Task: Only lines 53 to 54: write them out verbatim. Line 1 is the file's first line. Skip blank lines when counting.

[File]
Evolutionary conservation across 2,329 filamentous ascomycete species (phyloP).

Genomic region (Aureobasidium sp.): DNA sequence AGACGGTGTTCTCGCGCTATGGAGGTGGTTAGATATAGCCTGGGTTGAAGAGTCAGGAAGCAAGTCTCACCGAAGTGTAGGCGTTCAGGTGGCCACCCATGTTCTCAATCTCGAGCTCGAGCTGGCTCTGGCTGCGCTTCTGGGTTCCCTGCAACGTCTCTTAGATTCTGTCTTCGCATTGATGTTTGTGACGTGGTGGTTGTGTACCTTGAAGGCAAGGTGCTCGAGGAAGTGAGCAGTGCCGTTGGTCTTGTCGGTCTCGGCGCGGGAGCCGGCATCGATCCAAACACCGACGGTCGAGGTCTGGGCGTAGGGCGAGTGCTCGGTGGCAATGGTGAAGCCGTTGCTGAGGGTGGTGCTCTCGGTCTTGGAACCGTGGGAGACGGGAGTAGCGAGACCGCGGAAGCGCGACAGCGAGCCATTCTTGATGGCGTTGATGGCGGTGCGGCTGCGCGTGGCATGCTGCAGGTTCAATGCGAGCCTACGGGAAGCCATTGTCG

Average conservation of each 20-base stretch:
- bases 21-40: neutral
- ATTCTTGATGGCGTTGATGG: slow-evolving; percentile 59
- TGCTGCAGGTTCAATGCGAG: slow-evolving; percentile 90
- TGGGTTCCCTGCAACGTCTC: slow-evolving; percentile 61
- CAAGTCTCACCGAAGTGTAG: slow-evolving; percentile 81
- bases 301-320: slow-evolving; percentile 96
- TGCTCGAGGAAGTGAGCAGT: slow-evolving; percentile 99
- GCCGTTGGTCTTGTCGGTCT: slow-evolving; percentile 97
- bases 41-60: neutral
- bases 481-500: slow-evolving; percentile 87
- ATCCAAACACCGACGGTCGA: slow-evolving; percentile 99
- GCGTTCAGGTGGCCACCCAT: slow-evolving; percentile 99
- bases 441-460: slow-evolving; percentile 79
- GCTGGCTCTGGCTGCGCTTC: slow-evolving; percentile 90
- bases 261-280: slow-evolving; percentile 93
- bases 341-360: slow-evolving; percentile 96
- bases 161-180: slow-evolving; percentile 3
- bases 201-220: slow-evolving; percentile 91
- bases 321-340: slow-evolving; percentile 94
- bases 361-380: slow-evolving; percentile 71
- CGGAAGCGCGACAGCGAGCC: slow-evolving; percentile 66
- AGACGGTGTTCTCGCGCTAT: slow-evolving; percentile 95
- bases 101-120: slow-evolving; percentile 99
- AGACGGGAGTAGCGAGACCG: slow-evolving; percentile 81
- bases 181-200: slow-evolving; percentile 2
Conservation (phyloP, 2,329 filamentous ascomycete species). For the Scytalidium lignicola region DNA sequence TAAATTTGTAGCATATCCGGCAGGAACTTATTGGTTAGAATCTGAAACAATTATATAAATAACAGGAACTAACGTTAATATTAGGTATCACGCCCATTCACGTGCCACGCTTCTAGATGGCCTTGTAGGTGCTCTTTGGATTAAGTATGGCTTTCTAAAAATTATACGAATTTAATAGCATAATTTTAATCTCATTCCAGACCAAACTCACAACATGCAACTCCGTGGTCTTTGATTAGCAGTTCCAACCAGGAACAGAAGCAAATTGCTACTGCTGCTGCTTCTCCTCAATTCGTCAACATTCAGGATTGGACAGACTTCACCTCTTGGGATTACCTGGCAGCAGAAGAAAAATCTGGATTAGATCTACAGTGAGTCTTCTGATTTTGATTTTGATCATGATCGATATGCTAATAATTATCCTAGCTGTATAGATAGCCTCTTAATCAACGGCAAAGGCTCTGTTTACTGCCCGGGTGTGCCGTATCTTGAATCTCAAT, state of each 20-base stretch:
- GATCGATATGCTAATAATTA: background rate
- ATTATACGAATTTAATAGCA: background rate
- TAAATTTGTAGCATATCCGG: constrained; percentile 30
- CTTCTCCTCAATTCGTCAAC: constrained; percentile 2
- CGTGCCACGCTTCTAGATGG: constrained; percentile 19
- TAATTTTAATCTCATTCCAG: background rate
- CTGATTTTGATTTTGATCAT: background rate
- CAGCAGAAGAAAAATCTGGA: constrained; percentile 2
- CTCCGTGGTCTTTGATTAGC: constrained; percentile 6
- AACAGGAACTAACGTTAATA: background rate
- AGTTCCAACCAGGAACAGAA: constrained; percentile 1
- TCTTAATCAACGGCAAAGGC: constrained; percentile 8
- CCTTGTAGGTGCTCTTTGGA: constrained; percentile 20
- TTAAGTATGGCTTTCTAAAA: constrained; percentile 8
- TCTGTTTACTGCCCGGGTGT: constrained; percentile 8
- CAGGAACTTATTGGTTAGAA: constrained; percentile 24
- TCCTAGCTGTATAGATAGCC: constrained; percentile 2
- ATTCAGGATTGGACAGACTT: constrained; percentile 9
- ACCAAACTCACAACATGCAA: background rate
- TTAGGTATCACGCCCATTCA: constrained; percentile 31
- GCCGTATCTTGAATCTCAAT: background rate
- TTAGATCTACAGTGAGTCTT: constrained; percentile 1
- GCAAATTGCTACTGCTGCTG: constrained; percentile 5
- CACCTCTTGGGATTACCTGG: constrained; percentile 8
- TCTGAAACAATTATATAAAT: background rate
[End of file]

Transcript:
- CACCTCTTGGGATTACCTGG: constrained; percentile 8
- TCTGAAACAATTATATAAAT: background rate